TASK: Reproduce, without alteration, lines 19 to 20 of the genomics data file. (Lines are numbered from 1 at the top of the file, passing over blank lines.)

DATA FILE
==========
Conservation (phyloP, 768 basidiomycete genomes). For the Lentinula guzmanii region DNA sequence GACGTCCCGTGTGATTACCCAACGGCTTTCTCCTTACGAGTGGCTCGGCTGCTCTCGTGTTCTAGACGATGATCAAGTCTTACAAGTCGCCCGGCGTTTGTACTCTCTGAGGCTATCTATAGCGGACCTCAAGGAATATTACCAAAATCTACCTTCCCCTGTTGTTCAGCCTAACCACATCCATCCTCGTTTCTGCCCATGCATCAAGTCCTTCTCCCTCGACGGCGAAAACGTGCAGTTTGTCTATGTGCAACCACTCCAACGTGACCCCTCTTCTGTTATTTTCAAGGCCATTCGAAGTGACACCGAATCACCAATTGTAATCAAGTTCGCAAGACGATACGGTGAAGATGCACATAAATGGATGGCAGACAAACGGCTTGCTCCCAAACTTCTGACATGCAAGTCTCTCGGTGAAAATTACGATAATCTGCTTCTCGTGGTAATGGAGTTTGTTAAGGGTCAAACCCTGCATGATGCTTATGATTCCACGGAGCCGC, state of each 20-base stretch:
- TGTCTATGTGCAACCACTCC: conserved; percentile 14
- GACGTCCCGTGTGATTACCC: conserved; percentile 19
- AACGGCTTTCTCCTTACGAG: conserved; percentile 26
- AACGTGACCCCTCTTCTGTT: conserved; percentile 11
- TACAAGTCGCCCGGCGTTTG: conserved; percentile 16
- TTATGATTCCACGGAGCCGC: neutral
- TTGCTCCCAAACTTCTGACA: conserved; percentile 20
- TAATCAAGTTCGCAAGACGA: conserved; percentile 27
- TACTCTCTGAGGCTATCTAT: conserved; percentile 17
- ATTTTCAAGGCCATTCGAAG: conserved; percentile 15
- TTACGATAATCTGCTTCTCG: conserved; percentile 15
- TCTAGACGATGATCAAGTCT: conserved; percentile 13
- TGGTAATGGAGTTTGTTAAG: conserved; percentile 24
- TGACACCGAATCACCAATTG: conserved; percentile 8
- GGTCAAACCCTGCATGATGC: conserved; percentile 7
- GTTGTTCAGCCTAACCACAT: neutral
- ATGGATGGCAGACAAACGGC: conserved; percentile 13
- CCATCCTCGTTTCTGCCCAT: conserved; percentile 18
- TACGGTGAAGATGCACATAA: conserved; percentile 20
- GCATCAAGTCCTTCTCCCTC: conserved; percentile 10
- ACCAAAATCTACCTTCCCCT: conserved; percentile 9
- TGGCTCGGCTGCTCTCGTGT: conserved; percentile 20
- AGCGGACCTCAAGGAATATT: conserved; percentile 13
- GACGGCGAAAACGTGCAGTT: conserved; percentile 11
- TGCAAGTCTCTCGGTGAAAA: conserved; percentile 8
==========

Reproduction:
- CCATCCTCGTTTCTGCCCAT: conserved; percentile 18
- TACGGTGAAGATGCACATAA: conserved; percentile 20